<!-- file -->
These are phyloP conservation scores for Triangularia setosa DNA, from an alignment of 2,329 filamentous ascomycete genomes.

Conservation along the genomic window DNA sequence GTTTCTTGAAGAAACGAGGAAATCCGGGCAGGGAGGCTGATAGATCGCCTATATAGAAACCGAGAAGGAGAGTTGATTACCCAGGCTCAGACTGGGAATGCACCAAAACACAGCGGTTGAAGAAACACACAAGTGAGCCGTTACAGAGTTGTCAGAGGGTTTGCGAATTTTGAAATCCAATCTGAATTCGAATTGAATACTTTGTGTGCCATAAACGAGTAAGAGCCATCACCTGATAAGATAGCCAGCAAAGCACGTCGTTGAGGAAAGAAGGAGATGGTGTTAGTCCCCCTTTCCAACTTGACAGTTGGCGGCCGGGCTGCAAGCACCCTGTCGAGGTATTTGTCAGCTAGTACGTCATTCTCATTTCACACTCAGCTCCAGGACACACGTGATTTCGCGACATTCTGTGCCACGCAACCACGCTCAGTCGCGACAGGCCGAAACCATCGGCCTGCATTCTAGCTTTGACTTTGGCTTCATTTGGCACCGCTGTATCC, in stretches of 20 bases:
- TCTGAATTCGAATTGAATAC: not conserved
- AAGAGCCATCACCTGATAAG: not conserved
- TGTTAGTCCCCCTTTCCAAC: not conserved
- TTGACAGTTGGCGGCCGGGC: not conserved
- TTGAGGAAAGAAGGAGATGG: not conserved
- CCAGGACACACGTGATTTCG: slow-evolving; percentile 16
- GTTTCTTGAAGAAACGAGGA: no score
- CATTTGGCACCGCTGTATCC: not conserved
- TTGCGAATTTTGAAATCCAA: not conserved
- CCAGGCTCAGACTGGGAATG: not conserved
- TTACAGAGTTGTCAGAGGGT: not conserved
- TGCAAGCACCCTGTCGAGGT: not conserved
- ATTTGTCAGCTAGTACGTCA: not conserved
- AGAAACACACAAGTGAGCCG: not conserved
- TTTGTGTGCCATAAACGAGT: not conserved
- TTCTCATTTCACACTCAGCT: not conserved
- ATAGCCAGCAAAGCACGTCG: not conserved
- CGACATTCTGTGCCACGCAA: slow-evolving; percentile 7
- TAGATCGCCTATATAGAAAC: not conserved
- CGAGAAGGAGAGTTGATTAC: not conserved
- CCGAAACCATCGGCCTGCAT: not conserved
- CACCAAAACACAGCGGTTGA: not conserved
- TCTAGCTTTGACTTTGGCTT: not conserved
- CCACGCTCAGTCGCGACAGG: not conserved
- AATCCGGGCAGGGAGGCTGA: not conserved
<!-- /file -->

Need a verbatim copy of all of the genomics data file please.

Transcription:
These are phyloP conservation scores for Triangularia setosa DNA, from an alignment of 2,329 filamentous ascomycete genomes.

Conservation along the genomic window DNA sequence GTTTCTTGAAGAAACGAGGAAATCCGGGCAGGGAGGCTGATAGATCGCCTATATAGAAACCGAGAAGGAGAGTTGATTACCCAGGCTCAGACTGGGAATGCACCAAAACACAGCGGTTGAAGAAACACACAAGTGAGCCGTTACAGAGTTGTCAGAGGGTTTGCGAATTTTGAAATCCAATCTGAATTCGAATTGAATACTTTGTGTGCCATAAACGAGTAAGAGCCATCACCTGATAAGATAGCCAGCAAAGCACGTCGTTGAGGAAAGAAGGAGATGGTGTTAGTCCCCCTTTCCAACTTGACAGTTGGCGGCCGGGCTGCAAGCACCCTGTCGAGGTATTTGTCAGCTAGTACGTCATTCTCATTTCACACTCAGCTCCAGGACACACGTGATTTCGCGACATTCTGTGCCACGCAACCACGCTCAGTCGCGACAGGCCGAAACCATCGGCCTGCATTCTAGCTTTGACTTTGGCTTCATTTGGCACCGCTGTATCC, in stretches of 20 bases:
- TCTGAATTCGAATTGAATAC: not conserved
- AAGAGCCATCACCTGATAAG: not conserved
- TGTTAGTCCCCCTTTCCAAC: not conserved
- TTGACAGTTGGCGGCCGGGC: not conserved
- TTGAGGAAAGAAGGAGATGG: not conserved
- CCAGGACACACGTGATTTCG: slow-evolving; percentile 16
- GTTTCTTGAAGAAACGAGGA: no score
- CATTTGGCACCGCTGTATCC: not conserved
- TTGCGAATTTTGAAATCCAA: not conserved
- CCAGGCTCAGACTGGGAATG: not conserved
- TTACAGAGTTGTCAGAGGGT: not conserved
- TGCAAGCACCCTGTCGAGGT: not conserved
- ATTTGTCAGCTAGTACGTCA: not conserved
- AGAAACACACAAGTGAGCCG: not conserved
- TTTGTGTGCCATAAACGAGT: not conserved
- TTCTCATTTCACACTCAGCT: not conserved
- ATAGCCAGCAAAGCACGTCG: not conserved
- CGACATTCTGTGCCACGCAA: slow-evolving; percentile 7
- TAGATCGCCTATATAGAAAC: not conserved
- CGAGAAGGAGAGTTGATTAC: not conserved
- CCGAAACCATCGGCCTGCAT: not conserved
- CACCAAAACACAGCGGTTGA: not conserved
- TCTAGCTTTGACTTTGGCTT: not conserved
- CCACGCTCAGTCGCGACAGG: not conserved
- AATCCGGGCAGGGAGGCTGA: not conserved